Beginning InfoPath 2003
InfoPath creates forms for data gathering, analysis, and reportingInfoPath has been adopted by many companies, ranging from Toyota and Hewlett-Packard to M/I Homes and New York Presbyterian Hospital, and recent laws that regulate data collection, such as Sarbanes-Oxley and HIPPA, have increased demandExplains how to use InfoPath in a single user mode and how to use it with other databases, such as Access and SQL Server, or in conjunction with XML Web servicesShows how to deploy multi-user forms that use InfoPath with collaborative products such as Windows SharePoint Services and BizTalk
- Electronic book text | 377 pages
- 04 Mar 2005
- John Wiley & Sons Inc
- WROX PRESS
- United States
- 1st edition
Table of contents
Introduction. Chapter 1: InfoPath-The Journey Begins. Chapter 2: Getting Started Designing with InfoPath. Chapter 3: Understanding Data. Chapter 4: Creating an InfoPath Form from an Existing Data Source. Chapter 5: Utilizing XML and Web Service Data Sources. Chapter 6: Working with Controls in General. Chapter 7: Looking at Some Useful Controls and Techniques. Chapter 8: Working with Sections. Chapter 9: Managing Views. Chapter 10: Publishing InfoPath Forms. Chapter 11: Working with Code in Your InfoPath Form. Chapter 12: Getting Started Using Scripts. Chapter 13: Working with .NET Managed Code. Chapter 14: Real-World Tasks and Coding Examples. Chapter 15: Creating and Working with Web Services. Chapter 16: Implementing Security. Chapter 17: Working with InfoPath and Windows SharePoint Services. Chapter 18: Manufacturing Plant Case Study. Appendix A: Answers to Exercises. Index.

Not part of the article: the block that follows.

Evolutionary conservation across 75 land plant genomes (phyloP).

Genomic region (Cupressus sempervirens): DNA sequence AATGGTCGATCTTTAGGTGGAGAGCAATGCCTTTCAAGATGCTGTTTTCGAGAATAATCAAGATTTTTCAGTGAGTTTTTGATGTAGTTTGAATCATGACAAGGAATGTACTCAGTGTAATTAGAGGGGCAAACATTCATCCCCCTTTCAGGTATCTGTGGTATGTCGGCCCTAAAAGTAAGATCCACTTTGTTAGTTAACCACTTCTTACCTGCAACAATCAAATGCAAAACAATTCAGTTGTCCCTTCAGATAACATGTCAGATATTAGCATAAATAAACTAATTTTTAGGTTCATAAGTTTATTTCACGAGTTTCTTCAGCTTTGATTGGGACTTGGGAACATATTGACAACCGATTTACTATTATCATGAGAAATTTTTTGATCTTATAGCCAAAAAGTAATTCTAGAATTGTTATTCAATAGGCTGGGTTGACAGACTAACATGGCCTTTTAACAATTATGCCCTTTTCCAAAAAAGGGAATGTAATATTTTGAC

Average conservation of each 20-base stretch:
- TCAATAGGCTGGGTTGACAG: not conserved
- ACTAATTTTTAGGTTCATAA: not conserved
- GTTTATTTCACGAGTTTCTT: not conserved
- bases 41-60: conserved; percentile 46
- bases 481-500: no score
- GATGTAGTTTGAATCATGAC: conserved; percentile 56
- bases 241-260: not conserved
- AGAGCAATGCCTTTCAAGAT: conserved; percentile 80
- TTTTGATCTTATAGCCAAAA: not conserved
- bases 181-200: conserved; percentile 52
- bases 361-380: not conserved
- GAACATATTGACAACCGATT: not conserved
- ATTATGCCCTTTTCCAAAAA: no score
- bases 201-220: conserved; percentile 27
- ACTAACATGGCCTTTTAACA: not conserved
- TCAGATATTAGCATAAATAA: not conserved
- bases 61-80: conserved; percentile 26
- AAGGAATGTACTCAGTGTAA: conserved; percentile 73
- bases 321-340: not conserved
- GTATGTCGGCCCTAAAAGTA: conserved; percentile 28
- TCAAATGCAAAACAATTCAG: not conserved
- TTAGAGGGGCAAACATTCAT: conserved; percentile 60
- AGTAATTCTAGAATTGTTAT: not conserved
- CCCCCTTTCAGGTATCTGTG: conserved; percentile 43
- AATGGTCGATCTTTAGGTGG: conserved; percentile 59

About F.Scott Barker
F. Scott Barker, a Microsoft MVP, has worked as a developer in the database field for over 16 years, and with Visual Basic, SQL Server, and Microsoft Access for the last 12 years. Scott is currently working on a major InfoPath project for Toyota, converting a largely manual paper form production quality control system to InfoPath forms. Scott worked at Microsoft in the Access and Foxpro teams. Since leaving he has been contracting with Microsoft developing in-house tools used throughout Microsoft. Scott is a writer for a number of VB/Office magazines as well as a columnist for DotNetJunkies.com and is the author of a number of books.